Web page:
High-Dose Therapy in Mantle Cell Lymphoma

March 1, 2002

ORLANDO-High-dose therapy with stem cell support improves event-free survival in patients with mantle cell lymphoma when performed in first remission, according to results of a European Intergroup study presented at the 41st Annual Meeting of the American Society of Hematology (abstract 3572).

 

ORLANDO-High-dose therapy with stem cell support improves event-free survival in patients with mantle cell lymphoma when performed in first remission, according to results of a European Intergroup study presented at the 41st Annual Meeting of the American Society of Hematology (abstract 3572).

"Mantle cell lymphoma is one of the most challenging of the lymphomas. It exhibits an indolent histology, yet an aggressive clinical course," said Martin Dreyling, MD, University Hospital, Munich. With its short survival of 2½ to 3 years, mantle cell lymphoma resembles an aggressive NHL, but it is not curable. Many chemotherapy regimens, including interferon maintenance, can induce transient responses.

‘Dismal Clinical Course’

"The disease has a dismal clinical course uninfluenced by conventional chemotherapy with single or combined agents. New therapy options are urgently needed," he said. Recently, high-dose chemotherapy with stem cell rescue and total-body irradiation has emerged as a viable treatment option (Ketterer: Ann Oncol 8:701, 1997).

Dr. Dreyling and his colleagues from the European Mantle Cell Lymphoma Intergroup (coordinator: Professor Wolfgang Hiddemann) reported preliminary results of a prospective randomized trial to answer the key question of whether high-dose therapy with transplant is better than conventional interferon maintenance therapy in patients with mantle cell lymphoma who obtained a complete or partial remission after initial cytoreductive chemotherapy.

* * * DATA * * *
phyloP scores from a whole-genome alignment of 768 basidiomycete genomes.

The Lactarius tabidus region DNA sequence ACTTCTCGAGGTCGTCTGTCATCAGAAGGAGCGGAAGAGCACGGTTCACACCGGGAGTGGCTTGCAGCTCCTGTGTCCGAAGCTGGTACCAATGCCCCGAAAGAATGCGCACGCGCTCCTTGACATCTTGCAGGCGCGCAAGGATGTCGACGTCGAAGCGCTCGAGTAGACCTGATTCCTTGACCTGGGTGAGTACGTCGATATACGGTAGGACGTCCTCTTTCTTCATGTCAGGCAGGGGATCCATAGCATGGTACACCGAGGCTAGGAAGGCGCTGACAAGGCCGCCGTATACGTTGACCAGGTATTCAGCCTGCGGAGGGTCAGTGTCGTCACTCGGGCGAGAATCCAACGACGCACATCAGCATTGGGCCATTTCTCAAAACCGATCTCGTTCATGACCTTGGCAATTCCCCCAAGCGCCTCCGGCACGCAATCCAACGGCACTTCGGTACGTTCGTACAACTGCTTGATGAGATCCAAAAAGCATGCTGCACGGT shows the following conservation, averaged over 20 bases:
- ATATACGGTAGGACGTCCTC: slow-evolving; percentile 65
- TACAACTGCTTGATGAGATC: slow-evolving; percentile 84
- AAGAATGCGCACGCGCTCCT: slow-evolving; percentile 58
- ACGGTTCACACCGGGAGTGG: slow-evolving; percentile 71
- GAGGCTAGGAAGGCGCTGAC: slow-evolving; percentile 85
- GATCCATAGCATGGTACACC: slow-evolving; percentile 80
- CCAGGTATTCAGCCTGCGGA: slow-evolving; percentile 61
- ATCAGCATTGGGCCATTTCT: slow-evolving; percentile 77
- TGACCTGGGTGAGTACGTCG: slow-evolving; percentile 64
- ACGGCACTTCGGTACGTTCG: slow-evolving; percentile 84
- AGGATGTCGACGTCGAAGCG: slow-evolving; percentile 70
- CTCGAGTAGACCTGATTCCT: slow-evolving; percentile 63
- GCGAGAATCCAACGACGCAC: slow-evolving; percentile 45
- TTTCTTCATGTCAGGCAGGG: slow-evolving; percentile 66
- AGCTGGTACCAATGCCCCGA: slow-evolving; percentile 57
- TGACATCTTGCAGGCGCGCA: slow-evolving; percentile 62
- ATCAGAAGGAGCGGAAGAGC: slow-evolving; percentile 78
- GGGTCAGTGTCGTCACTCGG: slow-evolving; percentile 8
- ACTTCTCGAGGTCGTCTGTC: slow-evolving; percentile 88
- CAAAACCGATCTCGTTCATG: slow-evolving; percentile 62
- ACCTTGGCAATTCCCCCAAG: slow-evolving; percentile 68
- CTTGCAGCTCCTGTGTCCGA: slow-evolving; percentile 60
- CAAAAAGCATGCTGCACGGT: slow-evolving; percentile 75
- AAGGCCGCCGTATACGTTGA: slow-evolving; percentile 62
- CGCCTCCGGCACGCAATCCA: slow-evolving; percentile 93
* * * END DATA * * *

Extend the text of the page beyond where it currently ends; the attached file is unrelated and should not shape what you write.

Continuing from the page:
Dr. Dreyling noted that mantle cell lymphoma is much less sensitive to high-dose chemotherapy "if it is already relapsed. Thus, we decided to evaluate the value of high-dose chemotherapy in first-line therapy."

Centers in Belgium, France, Germany, Great Britain, Italy, the Netherlands, Spain, and Switzerland enrolled 180 patients; 147 patients had confirmed mantle cell lymphoma histology, and 130 were evaluable for response. Median patient age was 53 years.

Patients were started off with a CHOP-like regimen; 73% of the evaluable patients responded to the therapy and subsequently received either myeloablative therapy plus autologous stem cell transplantation or interferon-alfa maintenance. After two cycles of cytoreductive consolidation chemotherapy, patients randomized to interferon-alfa maintenance received a standard dose of 5 × 106 units three times a week.

Patients assigned to the high-dose treatment arm were mobilized with DexaBEAM-high doses of dexamethasone, BCNU, etoposide, ara-C, and melphalan plus G-CSF-followed by stem cell retrieval. Stem cells were reinfused after high-dose chemotherapy and total body irradiation. Treatment in this study was associated with minimal complications.

Event-Free Survival

The maximum follow-up in this study was 4 years. Event-free survival was significantly higher in the transplanted patients, with 17% relapsing, compared with 35% who received interferon-alfa maintenance. Overall survival is not yet statistically different, Dr. Dreyling said.

"We are quite sure that these differences will translate into improvements in overall survival rates in mantle cell lymphoma," Dr. Dreyling concluded. "This first prospective randomized trial demonstrates a highly beneficial effect of intensive treatment. Further studies to optimize the design of high-dose therapy are clearly warranted, and second-generation trials are being planned in this poor-prognosis patient population."